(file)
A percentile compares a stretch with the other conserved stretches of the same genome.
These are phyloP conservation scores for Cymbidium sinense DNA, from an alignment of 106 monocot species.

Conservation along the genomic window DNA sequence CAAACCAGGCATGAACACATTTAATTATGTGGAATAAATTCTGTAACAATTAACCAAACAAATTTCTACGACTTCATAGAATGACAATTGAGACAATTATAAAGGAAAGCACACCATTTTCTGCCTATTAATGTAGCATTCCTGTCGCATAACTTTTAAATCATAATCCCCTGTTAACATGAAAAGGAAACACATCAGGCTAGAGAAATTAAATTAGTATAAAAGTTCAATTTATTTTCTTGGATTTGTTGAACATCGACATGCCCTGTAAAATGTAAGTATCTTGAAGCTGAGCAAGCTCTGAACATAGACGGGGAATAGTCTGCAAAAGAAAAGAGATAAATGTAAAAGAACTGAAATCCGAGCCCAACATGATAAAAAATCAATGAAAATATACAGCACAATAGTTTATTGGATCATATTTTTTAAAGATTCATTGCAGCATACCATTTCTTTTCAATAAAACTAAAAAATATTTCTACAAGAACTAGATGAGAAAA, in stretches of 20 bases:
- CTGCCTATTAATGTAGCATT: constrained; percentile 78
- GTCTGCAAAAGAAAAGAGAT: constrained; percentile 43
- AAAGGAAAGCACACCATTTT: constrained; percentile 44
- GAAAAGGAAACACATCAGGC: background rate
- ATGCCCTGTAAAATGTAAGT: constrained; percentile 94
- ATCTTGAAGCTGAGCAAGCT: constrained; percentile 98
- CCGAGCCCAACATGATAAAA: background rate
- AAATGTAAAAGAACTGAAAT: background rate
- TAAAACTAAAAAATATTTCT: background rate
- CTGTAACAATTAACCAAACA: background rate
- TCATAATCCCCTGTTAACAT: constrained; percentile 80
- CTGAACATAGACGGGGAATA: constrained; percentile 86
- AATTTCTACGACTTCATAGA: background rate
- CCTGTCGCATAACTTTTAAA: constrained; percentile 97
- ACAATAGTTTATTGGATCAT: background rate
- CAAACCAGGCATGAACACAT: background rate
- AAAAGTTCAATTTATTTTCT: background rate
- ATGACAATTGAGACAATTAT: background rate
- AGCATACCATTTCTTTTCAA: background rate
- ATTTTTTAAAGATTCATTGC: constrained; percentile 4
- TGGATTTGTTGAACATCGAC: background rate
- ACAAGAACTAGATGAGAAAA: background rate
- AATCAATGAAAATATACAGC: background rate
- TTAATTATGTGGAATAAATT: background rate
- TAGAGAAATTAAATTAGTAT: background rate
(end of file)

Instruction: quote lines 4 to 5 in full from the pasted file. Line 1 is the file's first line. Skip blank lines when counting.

- CTGCCTATTAATGTAGCATT: constrained; percentile 78
- GTCTGCAAAAGAAAAGAGAT: constrained; percentile 43